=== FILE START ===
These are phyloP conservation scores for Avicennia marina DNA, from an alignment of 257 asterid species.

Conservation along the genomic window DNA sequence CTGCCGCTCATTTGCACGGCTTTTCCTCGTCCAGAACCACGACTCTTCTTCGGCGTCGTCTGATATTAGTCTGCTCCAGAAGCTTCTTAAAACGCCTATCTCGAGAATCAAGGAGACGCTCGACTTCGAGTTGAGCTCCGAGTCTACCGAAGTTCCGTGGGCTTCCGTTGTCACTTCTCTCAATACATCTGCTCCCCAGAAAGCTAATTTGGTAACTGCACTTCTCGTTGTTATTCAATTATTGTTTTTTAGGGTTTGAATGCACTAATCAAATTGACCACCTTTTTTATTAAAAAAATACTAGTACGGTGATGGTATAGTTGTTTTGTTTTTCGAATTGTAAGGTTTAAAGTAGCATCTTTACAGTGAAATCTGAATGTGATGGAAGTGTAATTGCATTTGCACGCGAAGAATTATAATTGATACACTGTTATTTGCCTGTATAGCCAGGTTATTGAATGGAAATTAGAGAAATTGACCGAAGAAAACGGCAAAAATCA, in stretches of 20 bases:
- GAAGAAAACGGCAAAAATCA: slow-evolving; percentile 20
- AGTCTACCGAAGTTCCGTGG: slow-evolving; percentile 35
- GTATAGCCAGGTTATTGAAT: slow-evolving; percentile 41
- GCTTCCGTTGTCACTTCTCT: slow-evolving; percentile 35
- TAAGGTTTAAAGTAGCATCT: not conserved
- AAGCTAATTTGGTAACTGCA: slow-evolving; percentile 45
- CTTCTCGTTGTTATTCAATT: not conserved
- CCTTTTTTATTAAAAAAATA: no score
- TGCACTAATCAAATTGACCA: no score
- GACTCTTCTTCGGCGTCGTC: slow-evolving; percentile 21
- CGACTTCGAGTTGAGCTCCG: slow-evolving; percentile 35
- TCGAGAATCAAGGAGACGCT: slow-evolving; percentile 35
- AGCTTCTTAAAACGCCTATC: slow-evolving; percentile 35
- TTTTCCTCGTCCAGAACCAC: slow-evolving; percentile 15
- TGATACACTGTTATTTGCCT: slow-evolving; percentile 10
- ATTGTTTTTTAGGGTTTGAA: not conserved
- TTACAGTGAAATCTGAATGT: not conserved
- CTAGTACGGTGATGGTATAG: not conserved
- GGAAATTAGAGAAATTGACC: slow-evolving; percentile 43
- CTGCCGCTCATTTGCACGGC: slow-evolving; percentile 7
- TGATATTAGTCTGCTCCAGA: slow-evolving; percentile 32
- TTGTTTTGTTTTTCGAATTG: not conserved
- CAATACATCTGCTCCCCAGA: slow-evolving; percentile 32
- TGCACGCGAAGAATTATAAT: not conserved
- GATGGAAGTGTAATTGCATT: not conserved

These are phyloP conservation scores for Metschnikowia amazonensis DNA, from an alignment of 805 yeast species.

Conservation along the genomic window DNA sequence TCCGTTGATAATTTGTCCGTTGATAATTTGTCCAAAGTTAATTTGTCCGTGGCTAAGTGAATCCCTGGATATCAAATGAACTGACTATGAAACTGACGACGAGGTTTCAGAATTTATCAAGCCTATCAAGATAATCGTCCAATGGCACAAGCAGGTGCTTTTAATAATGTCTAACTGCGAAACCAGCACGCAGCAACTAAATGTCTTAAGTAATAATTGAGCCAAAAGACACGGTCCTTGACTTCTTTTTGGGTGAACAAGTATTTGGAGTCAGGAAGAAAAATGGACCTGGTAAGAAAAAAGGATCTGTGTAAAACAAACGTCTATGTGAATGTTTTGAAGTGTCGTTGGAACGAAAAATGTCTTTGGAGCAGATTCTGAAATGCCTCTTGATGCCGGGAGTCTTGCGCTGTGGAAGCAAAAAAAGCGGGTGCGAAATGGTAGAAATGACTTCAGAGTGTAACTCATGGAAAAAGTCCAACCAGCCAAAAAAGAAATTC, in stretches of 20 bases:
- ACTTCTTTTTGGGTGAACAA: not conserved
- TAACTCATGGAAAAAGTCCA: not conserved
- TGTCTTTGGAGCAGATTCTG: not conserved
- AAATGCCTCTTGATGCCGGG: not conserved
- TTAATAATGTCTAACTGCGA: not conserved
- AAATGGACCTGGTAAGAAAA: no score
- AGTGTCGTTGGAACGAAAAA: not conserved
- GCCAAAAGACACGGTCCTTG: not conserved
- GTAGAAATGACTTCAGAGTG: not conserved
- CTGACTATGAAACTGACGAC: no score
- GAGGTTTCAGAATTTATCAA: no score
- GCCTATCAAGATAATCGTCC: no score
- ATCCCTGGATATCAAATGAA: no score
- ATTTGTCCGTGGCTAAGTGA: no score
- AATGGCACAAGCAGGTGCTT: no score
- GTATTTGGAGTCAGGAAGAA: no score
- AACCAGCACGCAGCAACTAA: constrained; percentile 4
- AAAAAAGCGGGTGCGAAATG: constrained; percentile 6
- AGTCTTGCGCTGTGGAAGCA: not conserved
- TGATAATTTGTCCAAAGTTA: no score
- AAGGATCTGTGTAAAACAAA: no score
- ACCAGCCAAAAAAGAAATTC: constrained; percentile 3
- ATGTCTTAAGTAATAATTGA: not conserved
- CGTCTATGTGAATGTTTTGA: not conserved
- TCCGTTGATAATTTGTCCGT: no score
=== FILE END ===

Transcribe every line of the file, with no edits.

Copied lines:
These are phyloP conservation scores for Avicennia marina DNA, from an alignment of 257 asterid species.

Conservation along the genomic window DNA sequence CTGCCGCTCATTTGCACGGCTTTTCCTCGTCCAGAACCACGACTCTTCTTCGGCGTCGTCTGATATTAGTCTGCTCCAGAAGCTTCTTAAAACGCCTATCTCGAGAATCAAGGAGACGCTCGACTTCGAGTTGAGCTCCGAGTCTACCGAAGTTCCGTGGGCTTCCGTTGTCACTTCTCTCAATACATCTGCTCCCCAGAAAGCTAATTTGGTAACTGCACTTCTCGTTGTTATTCAATTATTGTTTTTTAGGGTTTGAATGCACTAATCAAATTGACCACCTTTTTTATTAAAAAAATACTAGTACGGTGATGGTATAGTTGTTTTGTTTTTCGAATTGTAAGGTTTAAAGTAGCATCTTTACAGTGAAATCTGAATGTGATGGAAGTGTAATTGCATTTGCACGCGAAGAATTATAATTGATACACTGTTATTTGCCTGTATAGCCAGGTTATTGAATGGAAATTAGAGAAATTGACCGAAGAAAACGGCAAAAATCA, in stretches of 20 bases:
- GAAGAAAACGGCAAAAATCA: slow-evolving; percentile 20
- AGTCTACCGAAGTTCCGTGG: slow-evolving; percentile 35
- GTATAGCCAGGTTATTGAAT: slow-evolving; percentile 41
- GCTTCCGTTGTCACTTCTCT: slow-evolving; percentile 35
- TAAGGTTTAAAGTAGCATCT: not conserved
- AAGCTAATTTGGTAACTGCA: slow-evolving; percentile 45
- CTTCTCGTTGTTATTCAATT: not conserved
- CCTTTTTTATTAAAAAAATA: no score
- TGCACTAATCAAATTGACCA: no score
- GACTCTTCTTCGGCGTCGTC: slow-evolving; percentile 21
- CGACTTCGAGTTGAGCTCCG: slow-evolving; percentile 35
- TCGAGAATCAAGGAGACGCT: slow-evolving; percentile 35
- AGCTTCTTAAAACGCCTATC: slow-evolving; percentile 35
- TTTTCCTCGTCCAGAACCAC: slow-evolving; percentile 15
- TGATACACTGTTATTTGCCT: slow-evolving; percentile 10
- ATTGTTTTTTAGGGTTTGAA: not conserved
- TTACAGTGAAATCTGAATGT: not conserved
- CTAGTACGGTGATGGTATAG: not conserved
- GGAAATTAGAGAAATTGACC: slow-evolving; percentile 43
- CTGCCGCTCATTTGCACGGC: slow-evolving; percentile 7
- TGATATTAGTCTGCTCCAGA: slow-evolving; percentile 32
- TTGTTTTGTTTTTCGAATTG: not conserved
- CAATACATCTGCTCCCCAGA: slow-evolving; percentile 32
- TGCACGCGAAGAATTATAAT: not conserved
- GATGGAAGTGTAATTGCATT: not conserved

These are phyloP conservation scores for Metschnikowia amazonensis DNA, from an alignment of 805 yeast species.

Conservation along the genomic window DNA sequence TCCGTTGATAATTTGTCCGTTGATAATTTGTCCAAAGTTAATTTGTCCGTGGCTAAGTGAATCCCTGGATATCAAATGAACTGACTATGAAACTGACGACGAGGTTTCAGAATTTATCAAGCCTATCAAGATAATCGTCCAATGGCACAAGCAGGTGCTTTTAATAATGTCTAACTGCGAAACCAGCACGCAGCAACTAAATGTCTTAAGTAATAATTGAGCCAAAAGACACGGTCCTTGACTTCTTTTTGGGTGAACAAGTATTTGGAGTCAGGAAGAAAAATGGACCTGGTAAGAAAAAAGGATCTGTGTAAAACAAACGTCTATGTGAATGTTTTGAAGTGTCGTTGGAACGAAAAATGTCTTTGGAGCAGATTCTGAAATGCCTCTTGATGCCGGGAGTCTTGCGCTGTGGAAGCAAAAAAAGCGGGTGCGAAATGGTAGAAATGACTTCAGAGTGTAACTCATGGAAAAAGTCCAACCAGCCAAAAAAGAAATTC, in stretches of 20 bases:
- ACTTCTTTTTGGGTGAACAA: not conserved
- TAACTCATGGAAAAAGTCCA: not conserved
- TGTCTTTGGAGCAGATTCTG: not conserved
- AAATGCCTCTTGATGCCGGG: not conserved
- TTAATAATGTCTAACTGCGA: not conserved
- AAATGGACCTGGTAAGAAAA: no score
- AGTGTCGTTGGAACGAAAAA: not conserved
- GCCAAAAGACACGGTCCTTG: not conserved
- GTAGAAATGACTTCAGAGTG: not conserved
- CTGACTATGAAACTGACGAC: no score
- GAGGTTTCAGAATTTATCAA: no score
- GCCTATCAAGATAATCGTCC: no score
- ATCCCTGGATATCAAATGAA: no score
- ATTTGTCCGTGGCTAAGTGA: no score
- AATGGCACAAGCAGGTGCTT: no score
- GTATTTGGAGTCAGGAAGAA: no score
- AACCAGCACGCAGCAACTAA: constrained; percentile 4
- AAAAAAGCGGGTGCGAAATG: constrained; percentile 6
- AGTCTTGCGCTGTGGAAGCA: not conserved
- TGATAATTTGTCCAAAGTTA: no score
- AAGGATCTGTGTAAAACAAA: no score
- ACCAGCCAAAAAAGAAATTC: constrained; percentile 3
- ATGTCTTAAGTAATAATTGA: not conserved
- CGTCTATGTGAATGTTTTGA: not conserved
- TCCGTTGATAATTTGTCCGT: no score